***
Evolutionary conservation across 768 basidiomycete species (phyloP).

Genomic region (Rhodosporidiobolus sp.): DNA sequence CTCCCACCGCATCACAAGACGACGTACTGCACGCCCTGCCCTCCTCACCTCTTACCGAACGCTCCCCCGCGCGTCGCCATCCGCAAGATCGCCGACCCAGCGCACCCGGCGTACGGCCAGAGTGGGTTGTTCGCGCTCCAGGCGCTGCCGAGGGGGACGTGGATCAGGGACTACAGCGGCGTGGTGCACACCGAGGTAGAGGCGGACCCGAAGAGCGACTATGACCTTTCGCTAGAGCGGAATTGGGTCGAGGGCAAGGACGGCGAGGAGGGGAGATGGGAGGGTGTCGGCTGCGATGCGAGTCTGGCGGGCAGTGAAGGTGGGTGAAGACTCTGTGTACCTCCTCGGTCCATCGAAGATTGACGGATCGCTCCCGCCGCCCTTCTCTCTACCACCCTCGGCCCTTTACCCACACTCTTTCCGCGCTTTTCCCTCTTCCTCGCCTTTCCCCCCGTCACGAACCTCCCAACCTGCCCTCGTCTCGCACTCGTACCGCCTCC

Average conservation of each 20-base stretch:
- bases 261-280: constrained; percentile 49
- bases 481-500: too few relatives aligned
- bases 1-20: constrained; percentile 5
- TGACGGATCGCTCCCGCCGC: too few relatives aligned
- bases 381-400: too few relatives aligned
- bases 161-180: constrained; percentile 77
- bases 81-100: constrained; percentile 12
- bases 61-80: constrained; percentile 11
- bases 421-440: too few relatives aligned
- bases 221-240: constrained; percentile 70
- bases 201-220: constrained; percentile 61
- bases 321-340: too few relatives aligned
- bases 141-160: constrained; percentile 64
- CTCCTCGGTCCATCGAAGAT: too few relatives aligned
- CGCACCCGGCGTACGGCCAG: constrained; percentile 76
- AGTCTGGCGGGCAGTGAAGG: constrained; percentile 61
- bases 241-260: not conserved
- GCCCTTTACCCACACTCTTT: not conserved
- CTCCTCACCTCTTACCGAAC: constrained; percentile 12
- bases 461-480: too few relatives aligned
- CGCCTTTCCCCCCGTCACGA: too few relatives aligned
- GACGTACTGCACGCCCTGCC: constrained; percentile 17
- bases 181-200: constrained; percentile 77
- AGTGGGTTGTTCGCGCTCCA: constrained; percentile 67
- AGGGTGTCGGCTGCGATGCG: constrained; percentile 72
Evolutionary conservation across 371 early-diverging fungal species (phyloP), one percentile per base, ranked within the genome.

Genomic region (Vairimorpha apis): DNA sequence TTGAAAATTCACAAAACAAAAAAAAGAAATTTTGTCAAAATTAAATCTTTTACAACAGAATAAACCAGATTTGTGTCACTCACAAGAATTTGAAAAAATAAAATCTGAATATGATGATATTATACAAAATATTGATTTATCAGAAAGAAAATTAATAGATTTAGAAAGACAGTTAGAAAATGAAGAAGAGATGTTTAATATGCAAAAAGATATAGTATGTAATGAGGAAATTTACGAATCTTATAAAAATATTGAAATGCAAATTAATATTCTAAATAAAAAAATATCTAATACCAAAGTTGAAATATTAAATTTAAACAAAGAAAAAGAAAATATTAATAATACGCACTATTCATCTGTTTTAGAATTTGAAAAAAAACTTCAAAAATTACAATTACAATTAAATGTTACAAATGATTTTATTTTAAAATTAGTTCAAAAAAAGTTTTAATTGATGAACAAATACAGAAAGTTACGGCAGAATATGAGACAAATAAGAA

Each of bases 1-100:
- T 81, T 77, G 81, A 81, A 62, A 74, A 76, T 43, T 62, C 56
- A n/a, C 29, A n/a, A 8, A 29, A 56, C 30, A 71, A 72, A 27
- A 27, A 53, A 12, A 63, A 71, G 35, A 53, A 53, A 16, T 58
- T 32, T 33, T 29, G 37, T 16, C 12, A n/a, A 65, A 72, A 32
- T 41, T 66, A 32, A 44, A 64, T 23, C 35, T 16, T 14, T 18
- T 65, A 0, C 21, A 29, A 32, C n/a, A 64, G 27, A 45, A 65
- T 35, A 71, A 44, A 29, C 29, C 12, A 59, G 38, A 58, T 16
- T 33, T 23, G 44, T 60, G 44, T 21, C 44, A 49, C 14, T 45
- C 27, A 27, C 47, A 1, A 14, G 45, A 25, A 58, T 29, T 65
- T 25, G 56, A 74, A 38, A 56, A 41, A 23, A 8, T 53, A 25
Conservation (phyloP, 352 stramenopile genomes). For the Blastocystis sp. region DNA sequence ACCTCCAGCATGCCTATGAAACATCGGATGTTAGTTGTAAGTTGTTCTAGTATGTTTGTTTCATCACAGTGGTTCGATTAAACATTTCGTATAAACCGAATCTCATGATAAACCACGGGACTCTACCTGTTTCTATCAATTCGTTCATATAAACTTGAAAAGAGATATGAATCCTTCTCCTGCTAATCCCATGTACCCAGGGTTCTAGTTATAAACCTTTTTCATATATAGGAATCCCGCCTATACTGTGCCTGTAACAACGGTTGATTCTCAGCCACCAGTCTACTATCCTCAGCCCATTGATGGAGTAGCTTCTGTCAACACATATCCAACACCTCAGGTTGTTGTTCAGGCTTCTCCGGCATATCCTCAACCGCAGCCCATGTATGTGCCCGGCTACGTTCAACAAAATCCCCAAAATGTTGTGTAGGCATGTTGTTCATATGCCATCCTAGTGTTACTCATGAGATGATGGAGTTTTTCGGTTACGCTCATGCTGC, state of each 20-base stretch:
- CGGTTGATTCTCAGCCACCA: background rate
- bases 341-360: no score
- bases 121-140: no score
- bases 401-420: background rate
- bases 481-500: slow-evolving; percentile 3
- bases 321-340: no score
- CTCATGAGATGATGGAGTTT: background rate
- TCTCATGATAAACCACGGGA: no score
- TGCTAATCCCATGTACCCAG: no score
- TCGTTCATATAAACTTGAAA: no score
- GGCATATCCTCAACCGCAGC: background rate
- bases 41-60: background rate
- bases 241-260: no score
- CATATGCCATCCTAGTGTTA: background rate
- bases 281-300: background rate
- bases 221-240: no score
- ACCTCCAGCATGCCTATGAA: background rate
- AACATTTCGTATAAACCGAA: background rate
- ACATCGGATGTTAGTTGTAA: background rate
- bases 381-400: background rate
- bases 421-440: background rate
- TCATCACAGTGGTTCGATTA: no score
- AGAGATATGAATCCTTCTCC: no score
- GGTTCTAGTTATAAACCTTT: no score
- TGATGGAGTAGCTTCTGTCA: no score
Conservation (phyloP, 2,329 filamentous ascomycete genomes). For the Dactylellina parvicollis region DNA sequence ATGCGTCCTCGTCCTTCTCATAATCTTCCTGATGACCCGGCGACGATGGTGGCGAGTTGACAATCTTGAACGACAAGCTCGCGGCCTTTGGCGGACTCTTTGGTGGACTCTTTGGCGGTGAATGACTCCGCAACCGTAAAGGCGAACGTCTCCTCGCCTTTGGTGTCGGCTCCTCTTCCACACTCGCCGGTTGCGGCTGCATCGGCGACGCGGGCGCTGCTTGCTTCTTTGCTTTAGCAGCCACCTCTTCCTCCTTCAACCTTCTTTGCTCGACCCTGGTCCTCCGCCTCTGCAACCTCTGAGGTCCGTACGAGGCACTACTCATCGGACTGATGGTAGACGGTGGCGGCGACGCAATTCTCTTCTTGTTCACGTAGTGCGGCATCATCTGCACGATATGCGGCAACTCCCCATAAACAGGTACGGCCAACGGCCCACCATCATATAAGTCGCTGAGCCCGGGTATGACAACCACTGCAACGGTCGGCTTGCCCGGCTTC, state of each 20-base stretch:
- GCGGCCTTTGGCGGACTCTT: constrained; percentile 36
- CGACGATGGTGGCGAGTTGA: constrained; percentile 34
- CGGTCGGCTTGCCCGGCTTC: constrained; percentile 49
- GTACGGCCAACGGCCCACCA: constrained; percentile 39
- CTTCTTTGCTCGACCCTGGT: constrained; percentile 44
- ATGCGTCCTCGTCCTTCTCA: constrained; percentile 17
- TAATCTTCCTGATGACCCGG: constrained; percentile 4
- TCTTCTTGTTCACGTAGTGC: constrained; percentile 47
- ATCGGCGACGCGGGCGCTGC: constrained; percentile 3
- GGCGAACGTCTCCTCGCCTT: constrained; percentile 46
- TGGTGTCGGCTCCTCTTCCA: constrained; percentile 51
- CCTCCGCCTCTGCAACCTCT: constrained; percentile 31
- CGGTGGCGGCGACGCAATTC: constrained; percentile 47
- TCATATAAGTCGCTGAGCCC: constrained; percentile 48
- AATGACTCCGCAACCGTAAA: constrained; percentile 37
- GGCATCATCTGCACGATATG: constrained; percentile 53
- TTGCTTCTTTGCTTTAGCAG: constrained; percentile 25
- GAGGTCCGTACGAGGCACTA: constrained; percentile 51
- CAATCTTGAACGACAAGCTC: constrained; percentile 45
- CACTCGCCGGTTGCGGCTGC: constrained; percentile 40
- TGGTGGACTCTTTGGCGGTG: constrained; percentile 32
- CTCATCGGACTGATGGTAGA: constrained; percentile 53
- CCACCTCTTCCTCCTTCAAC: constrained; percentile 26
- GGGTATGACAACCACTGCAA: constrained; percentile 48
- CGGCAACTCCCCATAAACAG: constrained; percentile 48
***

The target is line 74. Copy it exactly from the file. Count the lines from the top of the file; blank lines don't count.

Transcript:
- ATGCGTCCTCGTCCTTCTCA: constrained; percentile 17